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Be'halot'cha 5778

Be'halot'cha (Numbers 8-12 )

by Kalman Packouz

GOOD MORNING!  Whenever I would visit New York I would get together with my old friend, Walter. We would go Le Marais restaurant for the perfect steak. A few years ago my travels brought me to New York. Walter picked me up ... and took me to a salad bar! "Walter" I asked, "what are we doing here? Salad is not food ... salad is what real food (our steak) eats! Salad is just a promissory note that food is coming!"

My friend gently smiled and told me how he had changed his diet to a primarily raw food organic vegan diet -- and lost 50 pounds, no longer needed to take insulin, was filled with energy, vim and vigor and had a better outlook in life.

What prompted my friend to such a drastic change? He heard about a Holistic Health Spa in San Diego called the Optimum Health Institute and decided to check out its 3 week body, mind and spirit program. He shared with me how many people attended the program to strengthen their immune system and to seek -- you guessed it -- optimum health!

While it is not my intent to promote or advertise, there are two mitzvot of the Torah that compel me to share with you information that may prove helpful, if not life-saving for you or a loved one.

There is only one mitzvah of the 613 mitzvot that the Torah uses the language "Very much". One is commanded by the Almighty "to guard one's life very much" (Deut. 4:15). This includes living a healthy life style, eating healthy food, exercising, removing stress from your life all the way to brushing your teeth twice a day and flossing! (Interestingly, the AARP Bulletin reports that "The only diet proven by medical studies to correlate to a longer life with less risk of heart or brain disease is one that's high in unprocessed plant-based foods.")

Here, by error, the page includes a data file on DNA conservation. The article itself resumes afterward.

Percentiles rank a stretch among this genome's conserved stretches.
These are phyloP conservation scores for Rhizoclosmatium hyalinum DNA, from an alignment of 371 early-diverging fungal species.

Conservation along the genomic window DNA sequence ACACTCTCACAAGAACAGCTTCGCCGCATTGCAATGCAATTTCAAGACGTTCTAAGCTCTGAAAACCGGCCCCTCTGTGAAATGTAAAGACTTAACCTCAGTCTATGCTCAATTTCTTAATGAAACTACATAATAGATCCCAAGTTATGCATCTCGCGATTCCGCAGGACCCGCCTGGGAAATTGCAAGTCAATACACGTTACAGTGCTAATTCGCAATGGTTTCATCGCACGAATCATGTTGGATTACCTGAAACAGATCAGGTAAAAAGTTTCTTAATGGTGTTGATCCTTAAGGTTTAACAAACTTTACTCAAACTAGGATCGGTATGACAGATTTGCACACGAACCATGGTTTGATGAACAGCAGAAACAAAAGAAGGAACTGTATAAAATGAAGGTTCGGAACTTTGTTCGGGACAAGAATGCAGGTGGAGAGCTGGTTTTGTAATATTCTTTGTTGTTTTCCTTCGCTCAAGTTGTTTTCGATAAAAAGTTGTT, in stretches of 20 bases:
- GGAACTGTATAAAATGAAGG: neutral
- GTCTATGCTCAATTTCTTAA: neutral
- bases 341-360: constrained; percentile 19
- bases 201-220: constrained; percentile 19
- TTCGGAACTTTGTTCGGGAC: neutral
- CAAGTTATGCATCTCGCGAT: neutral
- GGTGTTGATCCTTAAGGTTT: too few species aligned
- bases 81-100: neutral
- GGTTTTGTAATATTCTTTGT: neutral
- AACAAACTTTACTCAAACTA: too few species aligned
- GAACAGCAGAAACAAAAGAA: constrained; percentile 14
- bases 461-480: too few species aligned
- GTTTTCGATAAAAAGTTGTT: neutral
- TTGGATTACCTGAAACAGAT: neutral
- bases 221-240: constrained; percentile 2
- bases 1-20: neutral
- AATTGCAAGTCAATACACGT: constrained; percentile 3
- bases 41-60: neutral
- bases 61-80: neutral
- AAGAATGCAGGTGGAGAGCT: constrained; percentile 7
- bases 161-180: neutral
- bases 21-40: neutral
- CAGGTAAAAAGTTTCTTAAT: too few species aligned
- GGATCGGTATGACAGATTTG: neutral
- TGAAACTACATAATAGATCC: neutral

C.S. Lewis put it well, "You don't have a soul. You are a soul. You have a body." The body is the vessel that allows us to fulfill the commandments of the Torah. It is a gift. We are obligated to take care of it to the best of our abilities. A fascinating book, To Your Health by Yechezkel Ishayek sets forth the Torah way to a healthy life.

The second mitzvah is "Do not stand idly by while your neighbor's blood is shed" (Lev. 19:16). The date of March 13, 1964 is seared upon my soul. That was the day that Kitty Genovese was murdered in New York City. The initial story related that 38 neighbors watched and did nothing as the murderer returned twice to kill her. (Later investigations revealed that the police were summoned twice, but didn't respond.) The nation was horrified. I was horrified. I resolved never to rely on someone else to take action when someone needs help.